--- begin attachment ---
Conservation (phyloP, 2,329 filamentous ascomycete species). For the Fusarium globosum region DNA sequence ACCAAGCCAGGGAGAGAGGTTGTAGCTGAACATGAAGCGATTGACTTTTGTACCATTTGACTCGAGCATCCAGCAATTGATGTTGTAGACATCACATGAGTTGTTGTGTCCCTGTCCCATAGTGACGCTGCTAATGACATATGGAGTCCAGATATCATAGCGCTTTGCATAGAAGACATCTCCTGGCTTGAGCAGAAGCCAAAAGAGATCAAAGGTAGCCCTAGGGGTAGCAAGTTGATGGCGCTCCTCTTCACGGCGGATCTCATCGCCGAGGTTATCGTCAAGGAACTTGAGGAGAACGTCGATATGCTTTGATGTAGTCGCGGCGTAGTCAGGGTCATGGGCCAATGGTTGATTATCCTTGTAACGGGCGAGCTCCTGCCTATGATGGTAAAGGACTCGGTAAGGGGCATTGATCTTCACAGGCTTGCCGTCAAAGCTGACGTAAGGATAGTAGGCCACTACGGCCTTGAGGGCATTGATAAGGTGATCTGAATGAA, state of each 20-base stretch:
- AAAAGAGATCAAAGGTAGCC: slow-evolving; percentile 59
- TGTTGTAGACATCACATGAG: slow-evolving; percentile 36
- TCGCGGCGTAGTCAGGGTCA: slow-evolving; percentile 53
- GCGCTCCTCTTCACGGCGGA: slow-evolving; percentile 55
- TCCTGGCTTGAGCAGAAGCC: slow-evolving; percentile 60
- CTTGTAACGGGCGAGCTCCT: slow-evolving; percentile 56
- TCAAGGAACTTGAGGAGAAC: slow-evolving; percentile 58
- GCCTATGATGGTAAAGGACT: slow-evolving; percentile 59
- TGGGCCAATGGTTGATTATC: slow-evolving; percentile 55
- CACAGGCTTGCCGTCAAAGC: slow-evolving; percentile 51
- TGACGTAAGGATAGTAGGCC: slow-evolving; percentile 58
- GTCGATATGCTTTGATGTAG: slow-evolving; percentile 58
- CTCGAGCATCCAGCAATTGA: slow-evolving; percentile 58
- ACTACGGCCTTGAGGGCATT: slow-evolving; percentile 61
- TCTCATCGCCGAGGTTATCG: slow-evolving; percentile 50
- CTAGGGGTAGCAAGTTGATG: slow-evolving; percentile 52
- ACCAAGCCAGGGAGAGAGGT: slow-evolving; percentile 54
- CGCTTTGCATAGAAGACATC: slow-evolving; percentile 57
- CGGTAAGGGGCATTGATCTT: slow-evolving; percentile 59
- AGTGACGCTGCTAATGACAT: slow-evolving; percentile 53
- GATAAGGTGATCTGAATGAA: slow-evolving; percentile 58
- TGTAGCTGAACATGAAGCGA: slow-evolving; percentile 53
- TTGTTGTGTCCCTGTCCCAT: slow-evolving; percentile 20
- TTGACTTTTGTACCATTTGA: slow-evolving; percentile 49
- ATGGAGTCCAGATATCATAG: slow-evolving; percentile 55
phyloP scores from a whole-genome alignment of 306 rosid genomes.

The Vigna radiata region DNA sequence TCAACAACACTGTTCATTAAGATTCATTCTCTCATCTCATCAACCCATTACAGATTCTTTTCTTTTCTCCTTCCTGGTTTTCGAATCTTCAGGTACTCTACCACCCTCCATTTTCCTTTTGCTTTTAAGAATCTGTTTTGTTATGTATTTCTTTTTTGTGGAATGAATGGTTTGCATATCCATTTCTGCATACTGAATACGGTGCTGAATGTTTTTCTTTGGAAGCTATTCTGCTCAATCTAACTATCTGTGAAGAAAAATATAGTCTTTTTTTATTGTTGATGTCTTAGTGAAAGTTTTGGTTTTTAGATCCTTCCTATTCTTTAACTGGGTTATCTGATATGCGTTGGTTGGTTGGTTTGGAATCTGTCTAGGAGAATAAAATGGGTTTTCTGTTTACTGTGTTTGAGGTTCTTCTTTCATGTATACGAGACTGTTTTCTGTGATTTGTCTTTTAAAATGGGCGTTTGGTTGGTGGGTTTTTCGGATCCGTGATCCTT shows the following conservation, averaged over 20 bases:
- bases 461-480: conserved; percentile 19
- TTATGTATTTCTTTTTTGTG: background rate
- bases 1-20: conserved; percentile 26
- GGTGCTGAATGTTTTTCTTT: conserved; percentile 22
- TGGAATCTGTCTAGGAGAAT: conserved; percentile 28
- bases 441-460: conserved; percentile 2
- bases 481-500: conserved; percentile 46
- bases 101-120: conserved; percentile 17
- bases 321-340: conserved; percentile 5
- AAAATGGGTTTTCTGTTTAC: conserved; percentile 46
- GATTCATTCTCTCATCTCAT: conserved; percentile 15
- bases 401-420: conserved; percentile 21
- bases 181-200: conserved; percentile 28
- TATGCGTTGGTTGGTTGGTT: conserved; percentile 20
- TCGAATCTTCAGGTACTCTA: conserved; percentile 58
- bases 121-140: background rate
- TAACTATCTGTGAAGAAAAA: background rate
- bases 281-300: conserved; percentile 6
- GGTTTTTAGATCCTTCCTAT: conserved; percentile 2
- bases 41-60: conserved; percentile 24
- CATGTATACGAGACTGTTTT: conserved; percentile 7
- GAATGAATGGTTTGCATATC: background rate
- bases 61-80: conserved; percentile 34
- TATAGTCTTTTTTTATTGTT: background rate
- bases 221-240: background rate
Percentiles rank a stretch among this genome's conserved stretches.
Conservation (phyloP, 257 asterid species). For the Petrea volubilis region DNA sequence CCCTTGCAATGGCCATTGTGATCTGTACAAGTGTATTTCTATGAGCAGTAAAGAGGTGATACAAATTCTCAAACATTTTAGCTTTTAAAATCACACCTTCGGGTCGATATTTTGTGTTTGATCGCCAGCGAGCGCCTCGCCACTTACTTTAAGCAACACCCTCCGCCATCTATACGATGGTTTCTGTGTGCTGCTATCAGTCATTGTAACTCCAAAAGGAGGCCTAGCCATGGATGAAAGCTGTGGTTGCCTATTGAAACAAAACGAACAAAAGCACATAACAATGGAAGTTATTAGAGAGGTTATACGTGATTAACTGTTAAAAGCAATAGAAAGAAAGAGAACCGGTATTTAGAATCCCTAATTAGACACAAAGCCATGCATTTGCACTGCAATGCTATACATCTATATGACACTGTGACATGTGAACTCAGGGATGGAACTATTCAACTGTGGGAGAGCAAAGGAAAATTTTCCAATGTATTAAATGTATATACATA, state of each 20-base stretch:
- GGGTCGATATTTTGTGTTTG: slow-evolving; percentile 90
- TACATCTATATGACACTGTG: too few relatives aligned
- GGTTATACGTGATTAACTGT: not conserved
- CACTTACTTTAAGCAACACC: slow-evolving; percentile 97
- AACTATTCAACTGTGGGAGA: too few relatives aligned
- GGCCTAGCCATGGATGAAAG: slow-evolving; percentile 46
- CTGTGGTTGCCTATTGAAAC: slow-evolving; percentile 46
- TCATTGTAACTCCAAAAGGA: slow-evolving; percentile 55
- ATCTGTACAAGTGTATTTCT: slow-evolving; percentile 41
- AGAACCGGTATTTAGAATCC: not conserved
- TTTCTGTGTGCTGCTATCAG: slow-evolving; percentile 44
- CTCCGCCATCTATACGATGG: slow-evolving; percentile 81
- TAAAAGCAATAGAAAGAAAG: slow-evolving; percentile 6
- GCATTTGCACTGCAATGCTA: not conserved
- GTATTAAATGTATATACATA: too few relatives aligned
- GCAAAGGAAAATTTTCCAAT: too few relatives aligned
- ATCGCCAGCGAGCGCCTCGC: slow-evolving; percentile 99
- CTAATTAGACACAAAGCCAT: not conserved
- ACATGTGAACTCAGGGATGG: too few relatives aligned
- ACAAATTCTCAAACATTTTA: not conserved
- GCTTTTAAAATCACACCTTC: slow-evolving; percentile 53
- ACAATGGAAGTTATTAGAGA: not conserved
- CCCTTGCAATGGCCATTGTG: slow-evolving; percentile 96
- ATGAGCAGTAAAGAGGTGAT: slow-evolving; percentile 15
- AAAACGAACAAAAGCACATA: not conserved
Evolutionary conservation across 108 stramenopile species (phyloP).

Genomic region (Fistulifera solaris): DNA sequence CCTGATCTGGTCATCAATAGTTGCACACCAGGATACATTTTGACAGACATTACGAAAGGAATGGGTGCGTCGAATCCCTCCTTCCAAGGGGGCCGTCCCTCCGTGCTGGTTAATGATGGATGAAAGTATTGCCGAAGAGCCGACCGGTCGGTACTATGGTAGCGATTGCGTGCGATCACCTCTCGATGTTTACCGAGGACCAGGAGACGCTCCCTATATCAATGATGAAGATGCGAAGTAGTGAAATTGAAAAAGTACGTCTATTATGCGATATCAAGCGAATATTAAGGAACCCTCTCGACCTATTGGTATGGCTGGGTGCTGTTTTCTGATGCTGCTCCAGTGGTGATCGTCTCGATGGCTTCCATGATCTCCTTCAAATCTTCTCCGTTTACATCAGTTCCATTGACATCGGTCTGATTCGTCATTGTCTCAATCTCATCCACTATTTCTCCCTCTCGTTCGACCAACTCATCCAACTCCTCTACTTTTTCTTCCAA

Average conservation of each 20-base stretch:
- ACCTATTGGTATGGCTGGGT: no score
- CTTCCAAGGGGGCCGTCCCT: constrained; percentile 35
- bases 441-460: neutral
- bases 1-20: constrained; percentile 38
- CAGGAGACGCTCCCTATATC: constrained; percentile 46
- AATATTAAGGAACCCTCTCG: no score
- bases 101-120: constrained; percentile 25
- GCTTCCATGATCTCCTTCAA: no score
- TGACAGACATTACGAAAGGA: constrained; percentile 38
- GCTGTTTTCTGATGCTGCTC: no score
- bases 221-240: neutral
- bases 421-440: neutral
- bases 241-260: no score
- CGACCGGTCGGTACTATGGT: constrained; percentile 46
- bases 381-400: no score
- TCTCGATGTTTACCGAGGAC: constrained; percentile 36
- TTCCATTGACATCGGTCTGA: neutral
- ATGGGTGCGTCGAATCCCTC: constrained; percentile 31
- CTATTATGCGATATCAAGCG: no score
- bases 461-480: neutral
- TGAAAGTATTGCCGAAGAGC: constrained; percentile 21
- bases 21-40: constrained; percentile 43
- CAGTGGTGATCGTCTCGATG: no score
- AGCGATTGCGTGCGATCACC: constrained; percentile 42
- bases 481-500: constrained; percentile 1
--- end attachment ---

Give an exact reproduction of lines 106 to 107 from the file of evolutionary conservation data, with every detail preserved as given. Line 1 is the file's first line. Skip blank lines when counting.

- CAGTGGTGATCGTCTCGATG: no score
- AGCGATTGCGTGCGATCACC: constrained; percentile 42